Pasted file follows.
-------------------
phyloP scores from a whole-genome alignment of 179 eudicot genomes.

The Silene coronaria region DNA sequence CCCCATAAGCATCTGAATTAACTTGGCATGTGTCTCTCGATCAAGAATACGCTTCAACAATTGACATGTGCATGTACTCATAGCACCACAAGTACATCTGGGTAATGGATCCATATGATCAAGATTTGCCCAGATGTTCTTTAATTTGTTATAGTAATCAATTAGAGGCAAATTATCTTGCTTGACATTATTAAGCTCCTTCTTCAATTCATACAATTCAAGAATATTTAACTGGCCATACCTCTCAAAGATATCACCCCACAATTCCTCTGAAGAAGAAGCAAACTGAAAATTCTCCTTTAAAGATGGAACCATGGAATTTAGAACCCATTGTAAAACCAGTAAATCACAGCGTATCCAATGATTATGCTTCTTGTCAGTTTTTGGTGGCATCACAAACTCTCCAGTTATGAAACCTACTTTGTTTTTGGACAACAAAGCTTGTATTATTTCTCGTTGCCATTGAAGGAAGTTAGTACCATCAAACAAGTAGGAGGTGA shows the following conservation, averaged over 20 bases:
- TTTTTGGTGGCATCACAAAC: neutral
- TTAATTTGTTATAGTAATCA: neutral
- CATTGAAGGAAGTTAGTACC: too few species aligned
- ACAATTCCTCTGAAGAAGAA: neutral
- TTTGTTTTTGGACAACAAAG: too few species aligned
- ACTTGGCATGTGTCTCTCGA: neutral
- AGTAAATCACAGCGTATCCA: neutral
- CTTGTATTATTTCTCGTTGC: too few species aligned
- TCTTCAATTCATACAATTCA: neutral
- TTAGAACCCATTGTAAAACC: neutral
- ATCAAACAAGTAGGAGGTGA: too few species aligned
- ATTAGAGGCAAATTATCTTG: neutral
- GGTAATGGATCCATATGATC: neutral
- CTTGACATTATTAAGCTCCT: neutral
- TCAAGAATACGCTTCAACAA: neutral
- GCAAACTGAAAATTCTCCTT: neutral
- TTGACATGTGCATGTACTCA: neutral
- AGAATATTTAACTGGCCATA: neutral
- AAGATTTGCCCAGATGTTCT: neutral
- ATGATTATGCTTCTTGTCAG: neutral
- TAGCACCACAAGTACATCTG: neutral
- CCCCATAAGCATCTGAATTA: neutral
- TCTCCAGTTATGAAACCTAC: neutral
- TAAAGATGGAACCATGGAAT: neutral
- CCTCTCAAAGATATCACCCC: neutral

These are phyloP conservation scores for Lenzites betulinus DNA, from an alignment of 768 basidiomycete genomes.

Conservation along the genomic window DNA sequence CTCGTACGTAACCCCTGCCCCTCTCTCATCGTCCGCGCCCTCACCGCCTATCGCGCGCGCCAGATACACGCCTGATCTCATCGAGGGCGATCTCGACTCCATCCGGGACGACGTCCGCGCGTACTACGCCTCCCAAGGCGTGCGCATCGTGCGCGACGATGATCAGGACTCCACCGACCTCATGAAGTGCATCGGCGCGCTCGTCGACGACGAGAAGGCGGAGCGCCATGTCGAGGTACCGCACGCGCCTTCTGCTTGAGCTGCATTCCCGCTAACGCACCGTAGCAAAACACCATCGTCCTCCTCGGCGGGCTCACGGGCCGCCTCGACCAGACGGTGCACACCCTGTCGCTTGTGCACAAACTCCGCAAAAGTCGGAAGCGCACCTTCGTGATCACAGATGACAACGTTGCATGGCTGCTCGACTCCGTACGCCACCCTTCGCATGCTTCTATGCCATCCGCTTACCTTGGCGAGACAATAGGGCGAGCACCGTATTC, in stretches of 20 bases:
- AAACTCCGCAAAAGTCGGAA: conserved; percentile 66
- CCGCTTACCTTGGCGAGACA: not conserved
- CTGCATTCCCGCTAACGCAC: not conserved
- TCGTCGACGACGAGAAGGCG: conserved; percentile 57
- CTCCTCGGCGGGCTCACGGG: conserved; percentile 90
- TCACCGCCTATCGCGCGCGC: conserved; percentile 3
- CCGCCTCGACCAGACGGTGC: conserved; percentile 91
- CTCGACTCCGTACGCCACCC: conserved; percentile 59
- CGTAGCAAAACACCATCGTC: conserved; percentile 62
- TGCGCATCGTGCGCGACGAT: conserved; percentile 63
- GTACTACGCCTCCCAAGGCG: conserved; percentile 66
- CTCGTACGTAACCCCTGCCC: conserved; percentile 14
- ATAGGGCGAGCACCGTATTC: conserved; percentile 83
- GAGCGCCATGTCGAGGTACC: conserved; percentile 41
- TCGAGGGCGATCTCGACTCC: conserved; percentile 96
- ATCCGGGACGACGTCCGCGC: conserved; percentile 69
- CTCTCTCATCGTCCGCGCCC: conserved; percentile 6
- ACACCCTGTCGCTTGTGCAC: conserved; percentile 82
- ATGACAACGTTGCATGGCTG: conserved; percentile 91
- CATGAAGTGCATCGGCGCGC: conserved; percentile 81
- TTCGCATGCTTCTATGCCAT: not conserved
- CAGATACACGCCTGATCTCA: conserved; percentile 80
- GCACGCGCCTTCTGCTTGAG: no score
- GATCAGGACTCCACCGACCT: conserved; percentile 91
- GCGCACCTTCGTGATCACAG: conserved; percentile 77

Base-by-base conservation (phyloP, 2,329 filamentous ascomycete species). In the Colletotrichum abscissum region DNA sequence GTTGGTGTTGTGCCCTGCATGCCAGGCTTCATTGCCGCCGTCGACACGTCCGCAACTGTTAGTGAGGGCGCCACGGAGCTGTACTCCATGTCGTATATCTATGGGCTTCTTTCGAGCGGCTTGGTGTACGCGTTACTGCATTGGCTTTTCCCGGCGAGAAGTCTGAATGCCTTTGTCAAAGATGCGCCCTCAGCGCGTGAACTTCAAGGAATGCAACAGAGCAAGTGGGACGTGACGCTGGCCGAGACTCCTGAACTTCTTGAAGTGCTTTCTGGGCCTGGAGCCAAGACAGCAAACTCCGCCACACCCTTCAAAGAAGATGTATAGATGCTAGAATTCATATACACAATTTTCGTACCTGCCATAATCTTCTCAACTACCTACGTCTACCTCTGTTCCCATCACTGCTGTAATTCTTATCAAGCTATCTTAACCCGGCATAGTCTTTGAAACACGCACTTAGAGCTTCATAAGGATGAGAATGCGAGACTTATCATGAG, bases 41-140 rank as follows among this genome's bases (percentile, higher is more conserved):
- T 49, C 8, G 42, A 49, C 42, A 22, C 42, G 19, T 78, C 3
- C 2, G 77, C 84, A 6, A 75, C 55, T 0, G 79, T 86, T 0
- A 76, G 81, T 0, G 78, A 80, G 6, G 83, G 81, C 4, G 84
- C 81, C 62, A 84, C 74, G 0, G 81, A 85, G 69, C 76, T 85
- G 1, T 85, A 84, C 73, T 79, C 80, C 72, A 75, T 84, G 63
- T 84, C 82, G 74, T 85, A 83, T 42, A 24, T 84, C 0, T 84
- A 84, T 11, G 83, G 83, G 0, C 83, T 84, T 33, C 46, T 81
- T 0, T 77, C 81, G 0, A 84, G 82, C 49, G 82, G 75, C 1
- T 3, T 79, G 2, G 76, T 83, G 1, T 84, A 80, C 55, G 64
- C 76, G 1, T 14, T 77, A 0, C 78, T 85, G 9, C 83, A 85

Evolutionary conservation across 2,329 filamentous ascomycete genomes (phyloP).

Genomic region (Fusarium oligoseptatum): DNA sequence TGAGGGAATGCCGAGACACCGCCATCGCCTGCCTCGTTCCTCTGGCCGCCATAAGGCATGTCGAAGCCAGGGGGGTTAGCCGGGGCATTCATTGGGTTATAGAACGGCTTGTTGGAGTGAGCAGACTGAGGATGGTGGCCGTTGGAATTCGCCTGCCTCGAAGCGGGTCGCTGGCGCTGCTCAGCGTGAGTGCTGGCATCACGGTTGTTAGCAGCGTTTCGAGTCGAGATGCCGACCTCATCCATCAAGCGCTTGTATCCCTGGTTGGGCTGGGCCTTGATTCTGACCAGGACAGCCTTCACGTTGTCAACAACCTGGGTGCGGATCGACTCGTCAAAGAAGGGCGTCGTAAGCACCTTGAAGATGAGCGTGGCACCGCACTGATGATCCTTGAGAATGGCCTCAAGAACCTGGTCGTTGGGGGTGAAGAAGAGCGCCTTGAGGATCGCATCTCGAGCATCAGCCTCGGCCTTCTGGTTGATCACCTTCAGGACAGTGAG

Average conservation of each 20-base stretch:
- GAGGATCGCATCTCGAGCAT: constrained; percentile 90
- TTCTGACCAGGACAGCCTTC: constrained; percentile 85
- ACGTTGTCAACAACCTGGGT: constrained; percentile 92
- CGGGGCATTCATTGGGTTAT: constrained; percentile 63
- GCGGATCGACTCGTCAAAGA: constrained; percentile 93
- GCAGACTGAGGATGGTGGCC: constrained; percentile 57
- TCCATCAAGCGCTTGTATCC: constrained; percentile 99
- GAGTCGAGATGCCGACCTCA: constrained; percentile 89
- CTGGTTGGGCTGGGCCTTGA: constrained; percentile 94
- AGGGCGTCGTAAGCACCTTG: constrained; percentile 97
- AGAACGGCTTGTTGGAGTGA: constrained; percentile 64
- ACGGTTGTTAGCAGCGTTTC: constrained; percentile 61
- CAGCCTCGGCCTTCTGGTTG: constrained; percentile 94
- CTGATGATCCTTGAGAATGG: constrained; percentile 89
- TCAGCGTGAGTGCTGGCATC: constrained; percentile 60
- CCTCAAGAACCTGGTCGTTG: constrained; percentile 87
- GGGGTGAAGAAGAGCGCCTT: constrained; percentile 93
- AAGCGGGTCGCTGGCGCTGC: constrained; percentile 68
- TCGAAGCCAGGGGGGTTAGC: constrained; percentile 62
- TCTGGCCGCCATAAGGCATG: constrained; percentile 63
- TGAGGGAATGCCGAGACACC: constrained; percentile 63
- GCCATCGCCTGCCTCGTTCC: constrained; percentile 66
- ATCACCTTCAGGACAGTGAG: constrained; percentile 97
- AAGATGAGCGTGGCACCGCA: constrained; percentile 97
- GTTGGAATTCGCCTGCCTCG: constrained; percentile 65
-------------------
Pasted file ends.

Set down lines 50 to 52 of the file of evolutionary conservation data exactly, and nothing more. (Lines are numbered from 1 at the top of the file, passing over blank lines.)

- TTCGCATGCTTCTATGCCAT: not conserved
- CAGATACACGCCTGATCTCA: conserved; percentile 80
- GCACGCGCCTTCTGCTTGAG: no score